Updated PPP Loan FAQ from the U.S. Treasury Department with Guidance on Its Review of the Certification Regarding the Necessity of the Loan

The U.S. Department of the Treasury recently updated their "Paycheck Protection Program Loans FAQ" with guidance regarding its review of a borrowers’ required good-faith certification concerning the necessity of their loan request.

The PPP application requires a borrower to certify in good faith that "[c]urrent economic uncertainty makes this loan request necessary to support the ongoing operations of the Applicant."

The updated FAQ provides that any borrower that, together with its affiliates (to the extent required under the interim final rule on affiliates, 85 FR 20817 (April 15, 2020), received PPP loans with an original principal amount of less than $2 million will be deemed to have made the required certification concerning the necessity of the loan request in good faith.

The updated FAQ also provides that borrowers with loans greater than $2 million that do not satisfy this safe harbor may still have an adequate basis for making the required good-faith certification, based on their individual circumstances in light of the language of the certification and SBA guidance. The SBA has previously stated that all PPP loans in excess of $2 million, and other PPP loans as appropriate, will be subject to review by SBA for compliance with program requirements set forth in the PPP Interim Final Rules and in the Borrower Application Form. If the SBA determines in the course of its review that a borrower lacked an adequate basis for the required certification concerning the necessity of the loan request, the SBA will seek repayment of the outstanding PPP loan balance and will inform the lender that the borrower is not eligible for loan forgiveness.  If the borrower repays the loan after receiving notification from the SBA, the SBA will not pursue administrative enforcement or referrals to other agencies based on its determination with respect to the certification concerning necessity of the loan request.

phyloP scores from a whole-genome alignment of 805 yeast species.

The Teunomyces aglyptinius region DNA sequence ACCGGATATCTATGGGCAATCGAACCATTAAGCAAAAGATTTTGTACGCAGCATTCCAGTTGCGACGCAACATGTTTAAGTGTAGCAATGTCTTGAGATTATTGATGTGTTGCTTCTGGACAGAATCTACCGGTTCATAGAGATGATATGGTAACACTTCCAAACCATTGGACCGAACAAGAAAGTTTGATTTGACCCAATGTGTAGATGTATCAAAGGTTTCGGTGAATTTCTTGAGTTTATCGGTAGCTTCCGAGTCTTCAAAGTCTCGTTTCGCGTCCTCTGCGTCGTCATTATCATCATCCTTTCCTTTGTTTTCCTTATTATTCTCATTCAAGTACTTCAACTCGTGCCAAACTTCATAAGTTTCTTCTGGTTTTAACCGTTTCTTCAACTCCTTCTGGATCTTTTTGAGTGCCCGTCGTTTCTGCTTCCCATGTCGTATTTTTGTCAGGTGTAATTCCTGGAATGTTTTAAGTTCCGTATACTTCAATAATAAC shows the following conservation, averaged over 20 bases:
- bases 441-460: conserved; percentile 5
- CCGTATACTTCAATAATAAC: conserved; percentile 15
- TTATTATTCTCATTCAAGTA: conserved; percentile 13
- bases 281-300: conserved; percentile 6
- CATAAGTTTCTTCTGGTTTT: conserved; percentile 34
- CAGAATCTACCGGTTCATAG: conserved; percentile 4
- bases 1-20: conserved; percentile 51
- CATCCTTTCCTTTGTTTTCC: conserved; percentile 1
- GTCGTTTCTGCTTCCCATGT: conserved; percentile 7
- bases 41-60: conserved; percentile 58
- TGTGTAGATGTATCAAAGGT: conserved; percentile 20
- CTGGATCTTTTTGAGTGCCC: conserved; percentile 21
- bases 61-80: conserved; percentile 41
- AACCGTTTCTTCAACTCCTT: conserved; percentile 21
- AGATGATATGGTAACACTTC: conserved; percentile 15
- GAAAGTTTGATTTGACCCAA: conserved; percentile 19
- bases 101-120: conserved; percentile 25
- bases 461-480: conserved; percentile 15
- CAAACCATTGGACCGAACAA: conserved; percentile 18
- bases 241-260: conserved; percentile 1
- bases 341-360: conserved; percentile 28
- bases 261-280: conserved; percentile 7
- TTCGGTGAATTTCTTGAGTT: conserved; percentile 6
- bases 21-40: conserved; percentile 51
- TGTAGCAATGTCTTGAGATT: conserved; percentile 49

The safe harbor for PPP loans under $2 million only applies to the certification regarding the necessity of the loan – and would not apply to other certifications made in connection with a PPP loan (including ineligibility based on the business of the borrower, the calculation of the number of employees of the borrower and its affiliates and the calculation of the loan size).

As discussed in our May 7, 2020 client alert, "Updated PPP Loan FAQ from U.S. Treasury, Safe Harbor to Repay Loans Extended to May 14, Employee Count Clarified to Include Foreign Employees," borrowers should continue to consider all relevant factors in connection with determining whether to apply for or repay a PPP loan prior to the May 14, 2020 safe harbor date, including publicity and reputational effects of taking the loan, effects on future transactions and potential impact on director and officer insurance rates.

Borrowers should also note that this guidance is in the form of a FAQ, and not a regulation, and may be subject to change.

If you have questions about this guidance or any other matters related to the PPP program, please contact Chadwick HoytMichael GrayRobert GerberDavid MilliganTom WolfordRudy Radasevich or your personal Neal Gerber Eisenberg attorney.

The content above is based on information current at the time of its publication and may not reflect the most recent developments or guidance. Neal Gerber Eisenberg LLP provides this content for general informational purposes only. It does not constitute legal advice, and does not create an attorney-client relationship. You should seek advice from professional advisers with respect to your particular circumstances.